There once was a tennis court in the yard, but no longer. The space holds a garden whose mix of plants can all at once look unkempt and breathtaking. Looking back on this Bloom Day along what might have been a walking path, there was a dramatic swath of Asiatic and day lilies aglow with noontime sunlight.
On Garden Bloggers Bloom Day this month, I visited Chanticleer Garden with my wife. I captured many photos, but none specifically with Bloom Day in mind. Still, several are appropriate, and I offer them here by way of participation in the Bloom Day tradition.
I first visited Chanticleer last year and was completely smitten. A family from Philadelphia had established the property as a summer home and had eventually settled there. The original house still stands surrounded with ornamental plantings. Caretakers have developed themed gardens throughout the property and a variety of benches and chairs invite visitors to relax and blend in.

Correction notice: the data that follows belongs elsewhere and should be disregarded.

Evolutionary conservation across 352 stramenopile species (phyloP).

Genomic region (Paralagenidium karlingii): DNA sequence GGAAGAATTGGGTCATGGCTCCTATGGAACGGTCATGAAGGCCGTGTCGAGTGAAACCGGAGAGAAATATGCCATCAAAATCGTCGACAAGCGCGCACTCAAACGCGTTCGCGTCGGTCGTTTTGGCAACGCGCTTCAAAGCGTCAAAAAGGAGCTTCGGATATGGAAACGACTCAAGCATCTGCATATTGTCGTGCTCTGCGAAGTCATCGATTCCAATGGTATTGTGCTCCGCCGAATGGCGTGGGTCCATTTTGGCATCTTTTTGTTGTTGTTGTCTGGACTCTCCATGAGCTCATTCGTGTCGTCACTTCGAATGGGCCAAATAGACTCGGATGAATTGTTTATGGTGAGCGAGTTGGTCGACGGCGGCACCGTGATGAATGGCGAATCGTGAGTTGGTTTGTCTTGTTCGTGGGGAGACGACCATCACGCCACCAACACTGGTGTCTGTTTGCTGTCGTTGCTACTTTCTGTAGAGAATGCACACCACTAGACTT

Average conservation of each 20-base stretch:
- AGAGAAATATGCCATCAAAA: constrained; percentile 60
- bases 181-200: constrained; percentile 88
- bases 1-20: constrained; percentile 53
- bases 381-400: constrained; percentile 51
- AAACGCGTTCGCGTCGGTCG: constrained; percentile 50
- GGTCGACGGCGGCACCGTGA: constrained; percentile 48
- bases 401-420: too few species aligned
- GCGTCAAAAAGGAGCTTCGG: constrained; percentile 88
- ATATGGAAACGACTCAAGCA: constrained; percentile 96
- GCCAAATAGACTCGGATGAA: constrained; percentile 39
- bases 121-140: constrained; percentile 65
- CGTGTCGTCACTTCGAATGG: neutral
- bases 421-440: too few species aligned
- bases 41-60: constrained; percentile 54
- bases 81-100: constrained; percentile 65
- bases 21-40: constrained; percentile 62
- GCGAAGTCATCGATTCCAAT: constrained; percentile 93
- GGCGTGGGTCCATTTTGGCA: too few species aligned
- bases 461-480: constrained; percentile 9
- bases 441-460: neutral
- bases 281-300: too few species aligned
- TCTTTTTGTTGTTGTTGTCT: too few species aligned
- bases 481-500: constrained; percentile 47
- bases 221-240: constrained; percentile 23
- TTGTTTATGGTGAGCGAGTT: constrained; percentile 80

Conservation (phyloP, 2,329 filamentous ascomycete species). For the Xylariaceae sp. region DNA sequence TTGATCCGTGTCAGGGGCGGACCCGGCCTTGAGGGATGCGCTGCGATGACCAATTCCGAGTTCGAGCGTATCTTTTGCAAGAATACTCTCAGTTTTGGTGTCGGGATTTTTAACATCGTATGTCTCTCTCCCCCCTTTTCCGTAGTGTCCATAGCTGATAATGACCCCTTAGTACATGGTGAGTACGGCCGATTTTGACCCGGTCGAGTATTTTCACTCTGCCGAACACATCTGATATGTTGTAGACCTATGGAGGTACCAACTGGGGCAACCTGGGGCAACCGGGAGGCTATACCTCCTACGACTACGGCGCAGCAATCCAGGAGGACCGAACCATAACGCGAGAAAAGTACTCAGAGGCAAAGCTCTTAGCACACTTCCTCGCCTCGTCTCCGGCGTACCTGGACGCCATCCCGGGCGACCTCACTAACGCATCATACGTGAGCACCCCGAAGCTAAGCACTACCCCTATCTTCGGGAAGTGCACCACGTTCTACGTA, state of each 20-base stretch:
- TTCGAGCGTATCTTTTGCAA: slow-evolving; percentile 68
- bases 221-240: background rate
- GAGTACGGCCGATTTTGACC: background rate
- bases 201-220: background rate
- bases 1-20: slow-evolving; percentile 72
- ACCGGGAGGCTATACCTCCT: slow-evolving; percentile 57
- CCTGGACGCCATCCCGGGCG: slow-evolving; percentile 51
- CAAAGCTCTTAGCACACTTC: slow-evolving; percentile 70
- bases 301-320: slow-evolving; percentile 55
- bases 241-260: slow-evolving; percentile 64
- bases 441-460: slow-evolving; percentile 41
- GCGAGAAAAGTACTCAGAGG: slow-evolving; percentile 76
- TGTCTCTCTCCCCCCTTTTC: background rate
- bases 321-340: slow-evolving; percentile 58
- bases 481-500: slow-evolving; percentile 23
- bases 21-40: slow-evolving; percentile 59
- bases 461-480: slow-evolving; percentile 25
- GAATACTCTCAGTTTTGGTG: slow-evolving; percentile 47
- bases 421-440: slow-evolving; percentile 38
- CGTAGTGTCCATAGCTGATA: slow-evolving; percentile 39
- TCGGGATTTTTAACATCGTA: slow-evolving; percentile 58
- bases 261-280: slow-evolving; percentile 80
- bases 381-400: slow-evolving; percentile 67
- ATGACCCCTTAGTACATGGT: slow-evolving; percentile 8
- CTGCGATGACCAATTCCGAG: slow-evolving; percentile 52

Part of the fun of Chanticleer is that people who design and manage the gardens also design and create furniture and other appointments you encounter throughout. There are beautiful wooden benches, chairs, and tables; stone chairs; and metalwork that are both decorative and functional. You’re welcome to carry in a picnic and eat at one of the picnic tables or, on Friday evenings, choose a place on the lawn for a relaxing dinner.
Rather than tell you all about Chanticleer, I encourage you to go there. I love the gardens and offer a few more observations in comments about the photos in this Bloom Day collection.
One hydrangea flower cluster popped out at me along a border. I remember seeing other hydrangeas, but this is the only one I photographed. Even in my own yard where I tend to examine progress daily, I don’t remember seeing hydrangea flowers all at once in so many phases of opening.